An object of the present invention is to provide a kitchen appliance indicator circuit for continuously energizing an indicator anytime the appliance is not in the "off" mode.
An object of the present invention is to provide a control and indicator circuit suitable for use in toaster ovens and toaster oven/broilers, the circuit being arranged such that the indicator is energized continuously regardless of whether the device is operating in the toaster, oven or broil mode.
An appliance constructed in accordance with the principles of the present invention includes a plurality of heating elements, toast mode switch contacts which are closed when the appliance is in the toast mode to complete a circuit for applying a voltage to the heating elements, thermostatic switch contacts connected in parallel with the toast mode switch contacts and responsive to the temperature in the appliance during an oven mode of operation for intermittently applying a voltage to the heating elements, an indicator circuit continuously energized through the toast mode switch contacts during the toast mode, and control contacts through which the indicator circuit is continuously energized during the oven mode of operation. The indicator circuit includes a pilot light and two resistors connected in series across a supply voltage. One of the resistors is connected in parallel with the thermostatic switch contacts and has a resistance which is considerably greater than the resistance of the heating elements so that the heating elements are, in essence, deenergized although they are connected in series with the resistor across the voltage source.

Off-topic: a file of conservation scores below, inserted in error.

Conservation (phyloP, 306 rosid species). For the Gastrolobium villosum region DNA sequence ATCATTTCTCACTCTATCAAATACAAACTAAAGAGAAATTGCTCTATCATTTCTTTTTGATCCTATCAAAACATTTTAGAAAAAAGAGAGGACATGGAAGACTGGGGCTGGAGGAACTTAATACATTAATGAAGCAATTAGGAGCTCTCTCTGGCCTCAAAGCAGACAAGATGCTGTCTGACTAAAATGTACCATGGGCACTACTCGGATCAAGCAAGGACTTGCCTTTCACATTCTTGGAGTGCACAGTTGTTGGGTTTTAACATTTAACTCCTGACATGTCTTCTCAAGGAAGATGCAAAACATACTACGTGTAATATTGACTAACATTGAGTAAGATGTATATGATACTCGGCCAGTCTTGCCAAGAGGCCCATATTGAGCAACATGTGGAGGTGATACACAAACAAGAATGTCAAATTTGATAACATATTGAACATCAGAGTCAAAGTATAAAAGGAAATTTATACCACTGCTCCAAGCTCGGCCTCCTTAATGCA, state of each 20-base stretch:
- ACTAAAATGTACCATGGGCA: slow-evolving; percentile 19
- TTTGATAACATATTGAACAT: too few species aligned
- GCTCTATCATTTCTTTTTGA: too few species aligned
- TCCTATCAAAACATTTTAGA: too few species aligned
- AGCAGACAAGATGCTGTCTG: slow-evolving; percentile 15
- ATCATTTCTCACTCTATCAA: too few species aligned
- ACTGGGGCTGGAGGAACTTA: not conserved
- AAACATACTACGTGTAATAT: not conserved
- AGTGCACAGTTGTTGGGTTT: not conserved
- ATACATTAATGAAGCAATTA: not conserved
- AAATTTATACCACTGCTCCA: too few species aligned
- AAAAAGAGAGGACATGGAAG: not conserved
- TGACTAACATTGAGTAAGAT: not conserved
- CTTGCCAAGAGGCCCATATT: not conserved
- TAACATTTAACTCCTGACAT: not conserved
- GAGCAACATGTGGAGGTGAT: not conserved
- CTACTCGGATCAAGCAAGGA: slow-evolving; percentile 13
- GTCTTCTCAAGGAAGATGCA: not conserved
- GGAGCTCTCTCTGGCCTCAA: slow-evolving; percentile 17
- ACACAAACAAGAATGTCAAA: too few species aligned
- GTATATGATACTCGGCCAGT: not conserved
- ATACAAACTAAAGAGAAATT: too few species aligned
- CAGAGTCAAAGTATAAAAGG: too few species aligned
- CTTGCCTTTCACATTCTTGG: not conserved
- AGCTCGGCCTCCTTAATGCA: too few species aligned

Other objects of the invention and its mode of operation will become apparent upon consideration of the following description and the accompanying drawings.
FIG. 1 is a wiring diagram for a prior art toaster oven/broiler control and indicator circuit;
FIG. 2 is a wiring diagram for toaster oven/broiler control and indicator circuit according to the present invention; and,
FIG. 3 is a wiring diagram illustrating a further modification of the circuit of FIG. 2.
FIG. 1 shows a prior art circuit for a toaster oven/broiler. The circuit comprises a heating means having four heating elements 10, 12, 14 and 16, toast switch contacts 18, oven thermostat switch contacts 20, pilot light switch contacts 22, broil switch contacts 24 and a visual indicator or pilot light 26. The circuit is connected to a power supply (not shown) by a supply cord, the output voltage of the power supply being applied to the circuit across two leads L1 and L2. A fuse 28 is provided in the lead L1. If a polarized plug is used on the supply cord the lead L2 is connected to the larger blade which is normally the grounded side of the 120 V power supply.